We are now finished creating our app and we can exit from our virtual environment


django application

Create a Gunicorn Upstart File

Gunicorn can be used to interact with our app, but instead of starting up our server this way, we will make an upstart script to start and stop the server.

Create and open a file

sudo nano /etc/init/gunicorn.conf

django application

Type the following lines in it.

description "Gunicorn application server handling mydjangoproject"

start on runlevel [2345]
stop on runlevel [!2345]

django application

Here, the first line tells what our file is for i.e. the description of our file. Next we will define the system runlevel where the service should be automatically started and stopped. Linux runlevels are numbered from 0 to 6.
0 : System Halt
1 : Single User
2-5 : Full multiUser mode
6 : System reboot

So our service will run when system is on any of 2, 3, 4, and 5. And it will stop when it is on any other level apart from these.

Add the following lines to protect it from failure

setuid root
setgid www-data
chdir /root/myproject

django application

Here, respawn commands automatically restarts the service if it fails. We also specify the user and group to run under. Since we are just using the root user, we will set the uid to root but gid (groupid) to www-data as that is what Nginx is ran under; although it’s never a good practice to run the directory under root, and you should run it under another user for security purposes.

Add the command to start our Gunicorn service.

exec gunicorn --workers 3 --bind unix://mydjangoproject.sock mydjangoproject.wsgi:application

Here, first we give the path to Gunicorn executable, which is stored inside our virtual environment. We will tell it to use a network socket instead of a network port to communicate with Nginx.

sudo service gunicorn start

django application

If everything succeeded thus far, we just have to setup Nginx to proxy instances to our Gunicorn socket file. Be mindful when using the right paths so that everything works correctly.

Configure Nginx to Pass traffic to the Processes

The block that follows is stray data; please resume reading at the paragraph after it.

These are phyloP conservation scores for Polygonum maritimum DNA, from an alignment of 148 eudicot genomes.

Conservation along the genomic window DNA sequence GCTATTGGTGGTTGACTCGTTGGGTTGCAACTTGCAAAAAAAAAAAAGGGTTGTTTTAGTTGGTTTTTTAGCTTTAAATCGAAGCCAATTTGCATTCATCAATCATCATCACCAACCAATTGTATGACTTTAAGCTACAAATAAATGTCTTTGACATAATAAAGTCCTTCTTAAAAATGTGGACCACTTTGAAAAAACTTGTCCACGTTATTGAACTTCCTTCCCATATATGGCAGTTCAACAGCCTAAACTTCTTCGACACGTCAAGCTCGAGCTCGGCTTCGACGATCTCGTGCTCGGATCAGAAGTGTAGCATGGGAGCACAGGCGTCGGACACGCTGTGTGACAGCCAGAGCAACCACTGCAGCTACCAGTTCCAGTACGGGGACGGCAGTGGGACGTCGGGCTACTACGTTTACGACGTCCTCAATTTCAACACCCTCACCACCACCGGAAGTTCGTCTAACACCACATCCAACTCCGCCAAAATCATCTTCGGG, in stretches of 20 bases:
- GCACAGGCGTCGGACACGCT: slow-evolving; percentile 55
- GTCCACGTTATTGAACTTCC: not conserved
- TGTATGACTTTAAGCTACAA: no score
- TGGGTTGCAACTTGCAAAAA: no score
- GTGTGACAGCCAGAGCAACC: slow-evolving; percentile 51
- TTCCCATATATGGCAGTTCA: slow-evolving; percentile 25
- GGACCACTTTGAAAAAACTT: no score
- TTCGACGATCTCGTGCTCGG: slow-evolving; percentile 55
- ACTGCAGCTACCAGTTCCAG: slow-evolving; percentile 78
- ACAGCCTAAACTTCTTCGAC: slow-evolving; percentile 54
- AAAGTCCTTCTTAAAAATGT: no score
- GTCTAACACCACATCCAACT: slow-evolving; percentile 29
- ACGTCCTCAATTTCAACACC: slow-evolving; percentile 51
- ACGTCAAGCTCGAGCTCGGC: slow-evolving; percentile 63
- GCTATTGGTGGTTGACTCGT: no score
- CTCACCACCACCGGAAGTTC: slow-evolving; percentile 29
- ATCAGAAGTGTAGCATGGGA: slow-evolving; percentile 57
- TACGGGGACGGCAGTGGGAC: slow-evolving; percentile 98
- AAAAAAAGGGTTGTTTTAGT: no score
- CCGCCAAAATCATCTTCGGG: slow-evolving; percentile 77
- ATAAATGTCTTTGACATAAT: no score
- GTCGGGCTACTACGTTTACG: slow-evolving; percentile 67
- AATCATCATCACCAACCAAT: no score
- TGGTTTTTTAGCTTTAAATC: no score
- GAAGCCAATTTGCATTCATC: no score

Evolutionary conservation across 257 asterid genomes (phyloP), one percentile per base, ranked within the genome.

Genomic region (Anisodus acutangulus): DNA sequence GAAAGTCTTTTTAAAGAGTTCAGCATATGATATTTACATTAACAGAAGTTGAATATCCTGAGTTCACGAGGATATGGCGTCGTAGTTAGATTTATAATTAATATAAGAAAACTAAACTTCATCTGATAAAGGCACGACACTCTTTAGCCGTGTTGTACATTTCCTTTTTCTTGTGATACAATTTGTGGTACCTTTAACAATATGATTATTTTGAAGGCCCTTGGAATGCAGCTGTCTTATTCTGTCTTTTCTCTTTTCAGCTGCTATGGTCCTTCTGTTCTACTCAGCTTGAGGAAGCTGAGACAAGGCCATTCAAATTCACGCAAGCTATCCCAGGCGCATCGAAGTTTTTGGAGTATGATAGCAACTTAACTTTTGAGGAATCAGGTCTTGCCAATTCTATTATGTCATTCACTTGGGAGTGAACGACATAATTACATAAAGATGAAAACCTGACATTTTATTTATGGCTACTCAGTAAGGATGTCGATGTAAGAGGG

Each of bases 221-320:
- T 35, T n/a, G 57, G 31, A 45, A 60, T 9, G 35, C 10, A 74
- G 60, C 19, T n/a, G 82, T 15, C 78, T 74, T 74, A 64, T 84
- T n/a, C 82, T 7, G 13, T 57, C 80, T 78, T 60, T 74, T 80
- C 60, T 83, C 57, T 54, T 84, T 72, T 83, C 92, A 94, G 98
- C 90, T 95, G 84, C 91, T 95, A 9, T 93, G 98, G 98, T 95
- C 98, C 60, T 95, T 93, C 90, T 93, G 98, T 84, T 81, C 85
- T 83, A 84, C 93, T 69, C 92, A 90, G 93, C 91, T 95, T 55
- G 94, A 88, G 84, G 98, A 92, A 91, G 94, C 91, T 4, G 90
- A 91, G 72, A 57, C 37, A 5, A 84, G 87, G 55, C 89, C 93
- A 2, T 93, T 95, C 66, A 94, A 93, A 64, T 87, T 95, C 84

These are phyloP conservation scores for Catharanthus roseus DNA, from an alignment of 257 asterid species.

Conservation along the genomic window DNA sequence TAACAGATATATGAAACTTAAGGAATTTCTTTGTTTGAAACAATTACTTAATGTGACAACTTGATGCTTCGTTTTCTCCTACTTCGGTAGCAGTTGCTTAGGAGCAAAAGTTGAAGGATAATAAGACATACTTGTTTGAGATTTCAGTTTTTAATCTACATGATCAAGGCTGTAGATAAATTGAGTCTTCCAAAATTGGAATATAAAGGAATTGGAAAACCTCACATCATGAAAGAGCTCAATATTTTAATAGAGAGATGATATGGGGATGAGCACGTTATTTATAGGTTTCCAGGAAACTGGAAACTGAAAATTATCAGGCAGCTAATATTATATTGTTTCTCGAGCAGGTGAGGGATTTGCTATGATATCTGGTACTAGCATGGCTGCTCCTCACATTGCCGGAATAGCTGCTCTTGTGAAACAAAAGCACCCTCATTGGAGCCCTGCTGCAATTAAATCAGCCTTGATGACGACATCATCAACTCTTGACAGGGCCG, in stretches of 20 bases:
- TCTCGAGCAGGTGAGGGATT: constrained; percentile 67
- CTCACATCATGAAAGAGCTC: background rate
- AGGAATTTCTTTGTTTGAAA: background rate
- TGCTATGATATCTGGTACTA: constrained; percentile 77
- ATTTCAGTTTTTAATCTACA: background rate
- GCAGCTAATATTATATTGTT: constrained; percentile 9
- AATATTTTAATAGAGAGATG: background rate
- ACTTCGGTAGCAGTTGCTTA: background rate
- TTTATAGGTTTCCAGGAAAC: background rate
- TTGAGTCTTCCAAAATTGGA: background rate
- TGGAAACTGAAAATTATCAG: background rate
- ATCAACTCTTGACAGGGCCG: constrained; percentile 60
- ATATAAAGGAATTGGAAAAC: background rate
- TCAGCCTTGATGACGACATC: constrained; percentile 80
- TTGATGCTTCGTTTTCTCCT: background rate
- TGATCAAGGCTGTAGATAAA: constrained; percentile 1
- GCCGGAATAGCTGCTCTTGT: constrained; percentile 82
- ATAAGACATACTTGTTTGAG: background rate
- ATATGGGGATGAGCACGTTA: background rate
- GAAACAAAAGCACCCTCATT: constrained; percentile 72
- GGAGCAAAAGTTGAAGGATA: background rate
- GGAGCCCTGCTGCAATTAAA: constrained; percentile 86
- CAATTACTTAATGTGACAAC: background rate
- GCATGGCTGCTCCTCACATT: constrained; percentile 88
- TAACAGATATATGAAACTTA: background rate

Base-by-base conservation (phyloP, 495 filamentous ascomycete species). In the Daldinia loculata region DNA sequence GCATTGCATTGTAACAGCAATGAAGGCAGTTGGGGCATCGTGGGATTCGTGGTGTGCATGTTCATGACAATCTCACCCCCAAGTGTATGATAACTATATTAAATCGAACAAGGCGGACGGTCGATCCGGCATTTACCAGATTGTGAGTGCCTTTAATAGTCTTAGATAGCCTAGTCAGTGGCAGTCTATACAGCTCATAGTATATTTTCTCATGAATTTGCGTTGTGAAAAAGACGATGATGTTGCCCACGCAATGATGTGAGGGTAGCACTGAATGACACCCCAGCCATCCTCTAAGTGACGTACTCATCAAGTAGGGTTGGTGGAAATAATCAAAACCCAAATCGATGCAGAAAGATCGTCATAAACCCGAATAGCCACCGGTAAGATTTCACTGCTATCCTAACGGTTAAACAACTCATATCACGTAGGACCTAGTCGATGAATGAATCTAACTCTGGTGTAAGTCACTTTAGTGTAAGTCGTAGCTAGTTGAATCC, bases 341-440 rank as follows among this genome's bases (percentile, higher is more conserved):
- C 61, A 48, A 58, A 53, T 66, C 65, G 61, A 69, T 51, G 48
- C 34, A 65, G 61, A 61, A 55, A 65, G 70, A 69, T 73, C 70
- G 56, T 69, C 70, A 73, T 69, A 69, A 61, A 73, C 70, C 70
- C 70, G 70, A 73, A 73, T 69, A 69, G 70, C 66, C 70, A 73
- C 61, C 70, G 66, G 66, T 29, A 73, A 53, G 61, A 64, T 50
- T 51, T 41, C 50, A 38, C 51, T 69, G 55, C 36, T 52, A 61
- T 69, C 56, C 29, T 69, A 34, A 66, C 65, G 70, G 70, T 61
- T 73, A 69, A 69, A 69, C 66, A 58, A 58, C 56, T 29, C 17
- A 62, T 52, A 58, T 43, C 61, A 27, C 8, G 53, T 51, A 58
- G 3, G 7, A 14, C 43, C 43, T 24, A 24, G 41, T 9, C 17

Now that our Gunicorn is setup, we can configure Nginx to proxy web requests to it.

Step 1: We will first create a site called myproject under our nginx sites-available directory

sudo nano /etc/nginx/sites-available/myproject

django application

Step 2: Add the following lines of code to the myproject file

server {
    listen 80;
    server_name Your server name or your IP address;

Here, it will listen on the normal port 80 and we specify our server name as IP address. You can also specify this server name as your server domain name.

Step 3: Ignore all problems on finding favicon

location = /favicon.ico { access_log off; log_not_found off; }
location /static/ {
      root /root/myproject;

Here, we tell it to point to our static files, which is in the myproject/static directory

Step 4: Create a new location block to match all the requests.

location / {
     include proxy_params;
     proxy_pass http://unix:/mydjangoproject.sock;

django application

Here we included the standard proxy_params included with the Nginx installation. We pass the traffic to the Gunicorn socket we created previously.

Note: The paths mentioned in the files may vary from machine to machine. So check your paths and make the changes correspondingly.

Save and close the file.

Step 5: Enable the file.

sudo ln -s /etc/nginx/sites-available/myproject /etc/nginx/sites-enabled

django application

We can test the syntax errors by

sudo nginx -t

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Step 6: If no syntax errors are reported restart Nginx

sudo service nginx restart

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Go to your server_address/admin and you will see your Django app running

django application


This brings us to the end of this tutorial! We now have a DigitalOcean server running Django, NGINX, and Gunicorn. Every time we want to update our repository on DigitalOcean, we can ssh into it and do a git pull to fetch the latest updates from a Git repository! The entire process to deploy after the initial setup can be automated using a Fabric script. But that’s a part of another tutorial. If you have any suggestions to make this better, please put it in the comments below!